Review Index:

Computex 2006 - Cases, Cooling and Power Coverage

Author: Ryan Shrout
Manufacturer: General

More From Thermaltake

Thermaltake had much more on display including many cases both new and old.  This Kandalf unit is new and has an interesting "front-door" design.

The side panel window offers easily the largest fan I have seen on a case; it is able to run at under 1000 RPM and keep the contents of the system cool!

A line of external HDD enclosures might not be your first thought of Thermaltake, but several of these new designs include eSATA support -- something that is sorely lacking in the industry.  The unit on the front right of the photo even has external controls for selecting your RAID mode. 

The Soprano DX line of cases seen here are simple aesthetic changes to previous designs.  They do remind me of the very popular WaveMaster case from another enclosure company. 

Looking at the power equipment from Thermaltake, these units are called Power Stations and allow users to clean up the clutter of their power supply by only plugging in the devices they need while also supplying additional power to the hungry enthusiast system.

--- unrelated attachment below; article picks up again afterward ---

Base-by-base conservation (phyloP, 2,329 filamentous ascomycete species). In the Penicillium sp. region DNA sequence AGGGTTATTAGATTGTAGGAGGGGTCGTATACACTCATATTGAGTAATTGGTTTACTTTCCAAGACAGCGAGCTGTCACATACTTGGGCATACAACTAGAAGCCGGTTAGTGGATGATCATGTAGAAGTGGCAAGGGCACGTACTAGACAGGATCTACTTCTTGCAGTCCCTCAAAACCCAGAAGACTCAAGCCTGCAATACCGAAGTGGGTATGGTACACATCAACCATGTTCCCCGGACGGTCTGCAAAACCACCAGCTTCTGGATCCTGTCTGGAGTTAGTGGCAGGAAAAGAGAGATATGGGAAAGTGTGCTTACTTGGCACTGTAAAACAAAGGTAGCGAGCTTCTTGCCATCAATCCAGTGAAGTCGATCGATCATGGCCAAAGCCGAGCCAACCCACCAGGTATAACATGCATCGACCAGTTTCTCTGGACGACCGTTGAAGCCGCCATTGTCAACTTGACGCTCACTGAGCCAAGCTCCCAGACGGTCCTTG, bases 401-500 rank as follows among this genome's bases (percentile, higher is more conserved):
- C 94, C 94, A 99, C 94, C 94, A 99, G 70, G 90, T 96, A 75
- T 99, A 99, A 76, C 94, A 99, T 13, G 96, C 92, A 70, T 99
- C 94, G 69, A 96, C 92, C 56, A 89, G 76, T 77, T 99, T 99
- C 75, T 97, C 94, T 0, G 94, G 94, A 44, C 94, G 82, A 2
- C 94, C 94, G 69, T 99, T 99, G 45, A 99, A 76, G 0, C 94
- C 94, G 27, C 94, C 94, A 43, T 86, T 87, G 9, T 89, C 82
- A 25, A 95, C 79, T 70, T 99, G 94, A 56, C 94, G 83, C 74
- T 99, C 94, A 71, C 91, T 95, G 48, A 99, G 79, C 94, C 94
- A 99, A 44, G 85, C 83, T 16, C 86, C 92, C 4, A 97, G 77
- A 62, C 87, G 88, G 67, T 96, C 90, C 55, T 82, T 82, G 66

The Power Express 315 is a new part that is made to power only the PCI Express graphics cards and has its own power connection to the wall.  For users that have smaller or older power supplies but want to move up in the world of graphics without buying a new PSU, this an upgrade path now at their disposal.

If you are looking for a bigger PSU though, how about one of these?  Either a 1000 watt unit, scheduled for Q3 this year, or a 1200 watt unit that is probably going be seen in early 2007 are options for upcoming system configurations.

Another interesting power option from Thermaltake, this Dual Power 520 PSU has the ability to run in two modes: one at 520 watts and one at 380 watts.  The PSU can run at the lower power consumption level when the system is doing only minor items like browsing the web, but when a game starts or other power hungry application demands it, the PSU automatically switches to the 520 watt mode to push the power the system needs without user intervention.

This is one wild and crazy case from Thermaltake that is currently being developed.  The top and side panel doors you see are opened by hydraulic arm actuators.  Yes, just like the hatchback on your sister's Civic, this case "opens itself." 

In this shot you can more clearly see the hydraulics at work and also the detail that has gone into the case design.

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